Deutsche Bank subpoenaed for records on Donald Trump
Congressional investigators demand documents from US president’s long-time lender
US president Donald Trump: Had more than $300 million in outstanding loans from Deutsche Bank by the time he took office, making the German bank the president’s biggest creditor. Photograph: Olivier Douliery/EPA
US congressional investigators have intensified their pursuit of President Donald Trump’s personal and business financial records by issuing a subpoena to his long-time lender, Deutsche Bank.
The two committees that issued the subpoena on Monday, the House’s intelligence and financial services committees, also demanded documents from numerous other financial institutions, including JPMorgan Chase, Bank of America and Citigroup, related to possible money-laundering by people in Russia and eastern Europe, according to three people with knowledge of the investigation.
“The potential use of the US financial system for illicit purposes is a very serious concern,” Democrat Maxine Waters, chairwoman of the financial services committee, said in a statement. She added that the panel was “exploring these matters, including as they may involve the president and his associates, as thoroughly as possible pursuant to its oversight authority, and will follow the facts wherever they may lead us”.
The subpoenas were the latest attempts by congressional Democrats to collect information about the finances of Mr Trump and his family-owned company, the Trump Organisation, and were immediately condemned by Mr Trump’s son Eric Trump. “This subpoena is an unprecedented abuse of power and simply the latest attempt by House Democrats to attack the president and our family for political gain,” Eric Trump said in a statement. He added that the subpoenas “set a horrible precedent for all taxpayers”.
Alan Garten, the Trump Organisation’s lawyer, said the company was weighing its options for potentially blocking Deutsche Bank from complying with the subpoena. Deutsche Bank’s long-standing relationship with the president is a central element of the joint committee investigation.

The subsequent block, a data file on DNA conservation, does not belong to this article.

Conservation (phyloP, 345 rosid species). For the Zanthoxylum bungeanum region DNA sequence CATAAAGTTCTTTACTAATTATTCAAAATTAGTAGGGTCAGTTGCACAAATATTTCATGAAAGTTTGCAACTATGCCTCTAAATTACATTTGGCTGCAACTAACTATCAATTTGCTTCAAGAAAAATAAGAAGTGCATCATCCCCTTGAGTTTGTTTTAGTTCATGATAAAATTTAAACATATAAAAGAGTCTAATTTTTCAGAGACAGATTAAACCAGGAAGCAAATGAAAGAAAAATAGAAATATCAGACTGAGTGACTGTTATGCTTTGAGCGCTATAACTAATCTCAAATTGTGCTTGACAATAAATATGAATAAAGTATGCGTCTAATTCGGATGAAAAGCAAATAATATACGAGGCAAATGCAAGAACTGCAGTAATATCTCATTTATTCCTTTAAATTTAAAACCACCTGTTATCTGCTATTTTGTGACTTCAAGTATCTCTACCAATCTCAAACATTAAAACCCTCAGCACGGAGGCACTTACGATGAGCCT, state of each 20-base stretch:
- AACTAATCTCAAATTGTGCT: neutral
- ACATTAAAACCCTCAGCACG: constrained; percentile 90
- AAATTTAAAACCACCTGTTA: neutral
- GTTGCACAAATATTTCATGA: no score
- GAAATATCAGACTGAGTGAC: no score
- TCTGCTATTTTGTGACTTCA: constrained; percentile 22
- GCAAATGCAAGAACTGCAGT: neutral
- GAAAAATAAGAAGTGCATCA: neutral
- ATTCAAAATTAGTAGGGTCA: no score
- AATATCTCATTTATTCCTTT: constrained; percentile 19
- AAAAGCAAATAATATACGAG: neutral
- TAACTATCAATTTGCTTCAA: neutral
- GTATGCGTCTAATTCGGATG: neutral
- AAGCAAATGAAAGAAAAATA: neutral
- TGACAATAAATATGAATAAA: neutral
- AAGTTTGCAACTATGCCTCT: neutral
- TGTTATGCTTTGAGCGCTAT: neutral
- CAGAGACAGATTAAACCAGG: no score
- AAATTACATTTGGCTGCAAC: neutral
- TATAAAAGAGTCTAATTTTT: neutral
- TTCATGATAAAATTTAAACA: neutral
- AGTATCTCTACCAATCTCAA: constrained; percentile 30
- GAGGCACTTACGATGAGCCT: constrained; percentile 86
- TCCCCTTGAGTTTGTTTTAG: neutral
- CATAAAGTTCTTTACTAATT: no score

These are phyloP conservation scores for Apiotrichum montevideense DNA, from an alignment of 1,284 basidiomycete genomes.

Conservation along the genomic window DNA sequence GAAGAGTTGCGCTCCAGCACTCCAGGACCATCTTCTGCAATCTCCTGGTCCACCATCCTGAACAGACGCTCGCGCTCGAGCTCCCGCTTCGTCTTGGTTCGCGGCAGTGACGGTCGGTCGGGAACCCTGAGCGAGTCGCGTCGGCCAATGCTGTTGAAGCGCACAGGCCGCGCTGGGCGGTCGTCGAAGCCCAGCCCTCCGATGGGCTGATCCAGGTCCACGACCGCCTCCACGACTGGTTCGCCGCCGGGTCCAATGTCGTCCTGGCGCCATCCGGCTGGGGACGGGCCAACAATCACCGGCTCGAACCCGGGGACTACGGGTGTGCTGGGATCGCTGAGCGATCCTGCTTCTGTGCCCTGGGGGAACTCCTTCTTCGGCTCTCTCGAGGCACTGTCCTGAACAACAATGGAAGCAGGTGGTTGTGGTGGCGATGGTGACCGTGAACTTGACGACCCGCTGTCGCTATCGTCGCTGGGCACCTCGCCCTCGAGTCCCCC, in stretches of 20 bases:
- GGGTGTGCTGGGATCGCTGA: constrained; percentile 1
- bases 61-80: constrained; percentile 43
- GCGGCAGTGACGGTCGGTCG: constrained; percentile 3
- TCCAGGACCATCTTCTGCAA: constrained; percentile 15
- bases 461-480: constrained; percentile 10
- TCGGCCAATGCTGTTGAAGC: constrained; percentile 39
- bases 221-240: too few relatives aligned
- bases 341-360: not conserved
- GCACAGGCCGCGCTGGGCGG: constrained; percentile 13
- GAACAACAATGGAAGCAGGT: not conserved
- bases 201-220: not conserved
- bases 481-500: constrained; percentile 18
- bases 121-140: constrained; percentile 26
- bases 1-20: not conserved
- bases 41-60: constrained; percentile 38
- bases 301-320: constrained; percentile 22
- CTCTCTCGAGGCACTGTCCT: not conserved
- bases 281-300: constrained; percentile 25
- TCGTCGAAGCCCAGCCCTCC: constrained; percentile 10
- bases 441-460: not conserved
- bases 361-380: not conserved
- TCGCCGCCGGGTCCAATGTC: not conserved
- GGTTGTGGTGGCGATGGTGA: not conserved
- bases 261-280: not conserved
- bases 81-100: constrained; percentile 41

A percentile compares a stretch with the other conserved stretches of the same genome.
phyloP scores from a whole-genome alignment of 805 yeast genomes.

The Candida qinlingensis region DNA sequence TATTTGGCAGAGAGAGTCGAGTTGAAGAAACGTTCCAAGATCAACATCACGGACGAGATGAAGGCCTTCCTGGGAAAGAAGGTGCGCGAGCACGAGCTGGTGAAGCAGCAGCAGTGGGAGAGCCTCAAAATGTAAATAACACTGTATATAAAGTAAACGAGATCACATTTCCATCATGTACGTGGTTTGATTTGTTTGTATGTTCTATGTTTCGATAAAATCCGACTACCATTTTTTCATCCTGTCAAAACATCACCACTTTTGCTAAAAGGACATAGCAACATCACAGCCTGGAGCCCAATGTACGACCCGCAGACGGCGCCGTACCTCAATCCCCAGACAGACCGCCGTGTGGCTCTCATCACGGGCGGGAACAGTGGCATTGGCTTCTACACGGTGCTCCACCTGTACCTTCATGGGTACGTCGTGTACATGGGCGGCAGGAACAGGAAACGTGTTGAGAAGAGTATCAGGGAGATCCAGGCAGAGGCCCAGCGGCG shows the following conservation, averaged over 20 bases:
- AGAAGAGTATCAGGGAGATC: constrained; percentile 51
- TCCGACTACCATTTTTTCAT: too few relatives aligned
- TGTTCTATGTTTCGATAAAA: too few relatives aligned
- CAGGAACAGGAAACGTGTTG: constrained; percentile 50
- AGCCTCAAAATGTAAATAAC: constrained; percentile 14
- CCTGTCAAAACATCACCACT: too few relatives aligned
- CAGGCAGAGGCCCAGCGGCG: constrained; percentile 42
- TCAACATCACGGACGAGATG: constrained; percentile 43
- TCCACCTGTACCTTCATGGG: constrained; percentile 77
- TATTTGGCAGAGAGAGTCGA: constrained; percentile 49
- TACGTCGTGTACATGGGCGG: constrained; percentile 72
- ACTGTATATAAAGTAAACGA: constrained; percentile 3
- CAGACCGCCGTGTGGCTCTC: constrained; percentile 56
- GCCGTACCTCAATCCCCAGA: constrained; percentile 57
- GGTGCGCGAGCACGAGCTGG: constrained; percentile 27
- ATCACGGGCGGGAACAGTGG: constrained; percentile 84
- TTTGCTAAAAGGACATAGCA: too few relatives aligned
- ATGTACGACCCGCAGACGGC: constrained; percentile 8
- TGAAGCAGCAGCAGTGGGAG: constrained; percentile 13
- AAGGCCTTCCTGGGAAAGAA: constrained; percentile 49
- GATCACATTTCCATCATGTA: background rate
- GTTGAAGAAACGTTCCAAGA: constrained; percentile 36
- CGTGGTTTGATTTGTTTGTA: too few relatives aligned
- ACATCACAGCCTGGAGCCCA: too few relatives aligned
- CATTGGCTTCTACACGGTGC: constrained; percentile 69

During the past two decades, Deutsche Bank has been the only mainstream bank consistently willing to do business with Mr Trump, who has a long history of defaults and bankruptcies. The bank has lent him more than $2 billion (€1.77 billion), and Mr Trump had more than $300 million in outstanding loans from Deutsche Bank by the time he took office, making the German bank the president’s biggest creditor.
Kerrie McHugh, Deutsche Bank spokeswoman, said the company was “engaged in a productive dialogue” with the committees. “We remain committed to providing appropriate information to all authorised investigations in a manner consistent with our legal obligations,” she said.
Adam Schiff, chairman of the intelligence committee, described the subpoena to Deutsche Bank as “friendly” and said the German lender had been co-operative. Several other banks also received subpoenas on Monday seeking records related to business the banks did with people and organisations in Russia and eastern Europe. The identities of those individuals were not clear.
The Deutsche Bank subpoena had been in the works for months, with congressional investigators negotiating the specific demands with the bank’s lawyers. Deutsche Bank had pushed for the subpoena’s scope to be narrowed, arguing that doing so would make it easier and faster for the bank to produce the documents, three of the people said.
An investigation into Mr Trump’s finances has been one of the highest priorities of Democrats since they gained control of the House of Representatives. Another Democrat-controlled committee, the powerful ways and means committee, has requested the personal and corporate tax returns of Mr Trump, who did not release those documents during the 2016 campaign, breaking with a long tradition among presidential candidates.
Mr Trump’s relationship with Deutsche Bank has drawn the attention of Ms Waters and Mr Schiff. The committees have hired experienced former federal prosecutors and Capitol Hill investigators to help with the investigation, and some committee aides have pushed to further expand the teams, arguing that they lack the resources to conduct a thorough but swift investigation.
While Deutsche Bank has been co-operative, its lawyers have warned that they will have to notify the White House about their plans to hand over Trump-related materials, according to people familiar with the discussions. Investigators have braced for a court fight if the White House or the Trump Organisation seeks to block the bank’s co-operation.
The congressional panels are not alone in investigating the relationship between Deutsche Bank and Mr Trump. New York attorney general Letitia James issued a subpoena to the German bank, and one other lender, in March seeking information about loans to Mr Trump. – New York Times